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Br J Anaesth. 2015 Apr;114(4):677-82. doi: 10.1093/bja/aeu404. Epub 2014 Dec 13.

Systemic oxygen extraction during exercise at high altitude.

Author information

1
UCLH NIHR Biomedical Research Centre, Institute of Sport and Exercise Health, University College London Centre for Altitude Space and Extreme Environment Medicine, 170 Tottenham Court Road, London W1 T 7HA, UK daniel.martin@ucl.ac.uk.
2
UCLH NIHR Biomedical Research Centre, Institute of Sport and Exercise Health, University College London Centre for Altitude Space and Extreme Environment Medicine, 170 Tottenham Court Road, London W1 T 7HA, UK.
3
UCLH NIHR Biomedical Research Centre, Institute of Sport and Exercise Health, University College London Centre for Altitude Space and Extreme Environment Medicine, 170 Tottenham Court Road, London W1 T 7HA, UK Integrative Physiology and Critical Illness Group, Clinical and Experimental Sciences, Faculty of Medicine, University of Southampton, Mailpoint 810, Sir Henry Wellcome Laboratories, University Hospital Southampton NHS Foundation Trust, Tremona Road, Southampton SO16 6YD, UK Anaesthesia and Critical Care Research Unit, GICU, Mailpoint 27, Level D, Centre Block, University Hospital Southampton NHS Foundation Trust, Tremona Road, Southampton SO16 6YD, UK NIHR Southampton Respiratory Biomedical Research Unit, Southampton, UK.
4
UCLH NIHR Biomedical Research Centre, Institute of Sport and Exercise Health, University College London Centre for Altitude Space and Extreme Environment Medicine, 170 Tottenham Court Road, London W1 T 7HA, UK Department of Anaesthesia, St George's Hospital, London, UK.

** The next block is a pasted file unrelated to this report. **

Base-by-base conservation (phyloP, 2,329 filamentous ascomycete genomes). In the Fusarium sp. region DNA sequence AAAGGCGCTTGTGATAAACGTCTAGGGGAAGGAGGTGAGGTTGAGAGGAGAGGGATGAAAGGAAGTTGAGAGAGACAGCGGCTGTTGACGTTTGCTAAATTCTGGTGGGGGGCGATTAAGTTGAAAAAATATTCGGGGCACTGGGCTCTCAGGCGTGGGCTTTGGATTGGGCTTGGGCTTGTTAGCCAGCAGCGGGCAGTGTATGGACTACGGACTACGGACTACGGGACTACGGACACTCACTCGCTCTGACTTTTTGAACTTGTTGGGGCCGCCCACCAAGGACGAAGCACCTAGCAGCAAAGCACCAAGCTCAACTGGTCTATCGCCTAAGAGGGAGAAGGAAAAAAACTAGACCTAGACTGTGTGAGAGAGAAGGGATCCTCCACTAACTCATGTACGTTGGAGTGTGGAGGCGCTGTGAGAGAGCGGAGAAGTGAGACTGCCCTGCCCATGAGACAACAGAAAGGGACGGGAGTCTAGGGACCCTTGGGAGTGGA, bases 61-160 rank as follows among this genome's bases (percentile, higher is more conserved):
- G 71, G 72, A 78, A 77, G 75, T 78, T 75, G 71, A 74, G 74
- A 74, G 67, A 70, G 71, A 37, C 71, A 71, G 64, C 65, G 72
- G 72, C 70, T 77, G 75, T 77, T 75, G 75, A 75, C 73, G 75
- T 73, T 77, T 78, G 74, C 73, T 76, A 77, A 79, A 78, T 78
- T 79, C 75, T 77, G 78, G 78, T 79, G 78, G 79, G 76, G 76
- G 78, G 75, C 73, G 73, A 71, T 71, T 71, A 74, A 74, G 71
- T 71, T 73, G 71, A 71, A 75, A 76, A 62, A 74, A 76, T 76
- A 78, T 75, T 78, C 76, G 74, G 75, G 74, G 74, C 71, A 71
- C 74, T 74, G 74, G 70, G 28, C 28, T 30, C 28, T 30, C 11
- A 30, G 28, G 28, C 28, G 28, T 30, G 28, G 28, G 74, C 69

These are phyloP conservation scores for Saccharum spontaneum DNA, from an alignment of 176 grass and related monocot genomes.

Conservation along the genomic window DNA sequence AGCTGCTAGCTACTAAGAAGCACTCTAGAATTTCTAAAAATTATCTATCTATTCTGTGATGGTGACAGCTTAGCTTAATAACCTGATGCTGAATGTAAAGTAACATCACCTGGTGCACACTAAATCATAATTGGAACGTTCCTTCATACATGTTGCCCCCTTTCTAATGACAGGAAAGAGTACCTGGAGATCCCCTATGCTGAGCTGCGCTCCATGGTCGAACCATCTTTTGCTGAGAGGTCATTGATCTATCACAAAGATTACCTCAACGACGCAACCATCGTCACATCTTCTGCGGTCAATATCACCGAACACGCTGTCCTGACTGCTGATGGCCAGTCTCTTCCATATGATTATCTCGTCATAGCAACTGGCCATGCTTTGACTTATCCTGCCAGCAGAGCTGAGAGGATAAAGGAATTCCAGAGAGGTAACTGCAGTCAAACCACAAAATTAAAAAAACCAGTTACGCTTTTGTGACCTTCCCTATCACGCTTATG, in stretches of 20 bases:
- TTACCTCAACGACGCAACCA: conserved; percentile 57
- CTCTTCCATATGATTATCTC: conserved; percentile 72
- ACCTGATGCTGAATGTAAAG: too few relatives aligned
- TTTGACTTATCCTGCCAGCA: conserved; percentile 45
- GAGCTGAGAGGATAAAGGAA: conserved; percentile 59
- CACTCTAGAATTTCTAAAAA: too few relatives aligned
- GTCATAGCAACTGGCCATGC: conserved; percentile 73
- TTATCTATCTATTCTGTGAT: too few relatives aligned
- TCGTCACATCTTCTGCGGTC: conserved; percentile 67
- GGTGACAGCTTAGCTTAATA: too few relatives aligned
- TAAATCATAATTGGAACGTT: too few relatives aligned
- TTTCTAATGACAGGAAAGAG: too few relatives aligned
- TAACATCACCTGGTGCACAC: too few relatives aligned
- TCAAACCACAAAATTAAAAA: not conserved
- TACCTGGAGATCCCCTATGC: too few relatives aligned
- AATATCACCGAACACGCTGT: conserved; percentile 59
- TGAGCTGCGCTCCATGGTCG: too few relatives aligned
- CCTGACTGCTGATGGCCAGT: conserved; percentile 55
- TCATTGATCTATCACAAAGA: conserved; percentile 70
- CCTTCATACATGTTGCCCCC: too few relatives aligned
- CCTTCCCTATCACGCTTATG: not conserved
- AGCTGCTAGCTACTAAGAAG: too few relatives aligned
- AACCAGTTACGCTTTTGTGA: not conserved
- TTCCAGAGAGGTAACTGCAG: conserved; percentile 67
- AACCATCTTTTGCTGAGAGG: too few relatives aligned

Abstract

BACKGROUND:

Classic teaching suggests that diminished availability of oxygen leads to increased tissue oxygen extraction yet evidence to support this notion in the context of hypoxaemia, as opposed to anaemia or cardiac failure, is limited.

METHODS:

At 75 m above sea level, and after 7-8 days of acclimatization to 4559 m, systemic oxygen extraction [C(a-v)O2] was calculated in five participants at rest and at peak exercise. Absolute [C(a-v)O2] was calculated by subtracting central venous oxygen content (CcvO2) from arterial oxygen content [Formula: see text] in blood sampled from central venous and peripheral arterial catheters, respectively. Oxygen uptake [Formula: see text] was determined from expired gas analysis during exercise.

RESULTS:

Ascent to altitude resulted in significant hypoxaemia; median (range) [Formula: see text] 87.1 (82.5-90.7)% and [Formula: see text] 6.6 (5.7-6.8) kPa. While absolute C(a-v)O2 was reduced at maximum exercise at 4559 m [83.9 (67.5-120.9) ml litre(-1) vs 99.6 (88.0-151.3) ml litre(-1) at 75 m, P=0.043], there was no change in oxygen extraction ratio (OER) [C(a-v)O2/CaO2] between the two altitudes [0.52 (0.48-0.71) at 4559 m and 0.53 (0.49-0.73) at 75 m, P=0.500]. Comparison of C(a-v)O2 at peak [Formula: see text] at 4559 m and the equivalent [Formula: see text] at sea level for each participant also revealed no significant difference [83.9 (67.5-120.9) ml litre(1) vs 81.2 (73.0-120.7) ml litre(-1), respectively, P=0.225].

CONCLUSION:

In acclimatized individuals at 4559 m, there was a decline in maximum absolute C(a-v)O2 during exercise but no alteration in OER calculated using central venous oxygen measurements. This suggests that oxygen extraction may have become limited after exposure to 7-8 days of hypoxaemia.

KEYWORDS:

altitude; blood gas analysis; exercise; hypoxia; oxygen; physiology

PMID:
25501722
PMCID:
PMC4364061
DOI:
10.1093/bja/aeu404
[Indexed for MEDLINE]
Free PMC Article

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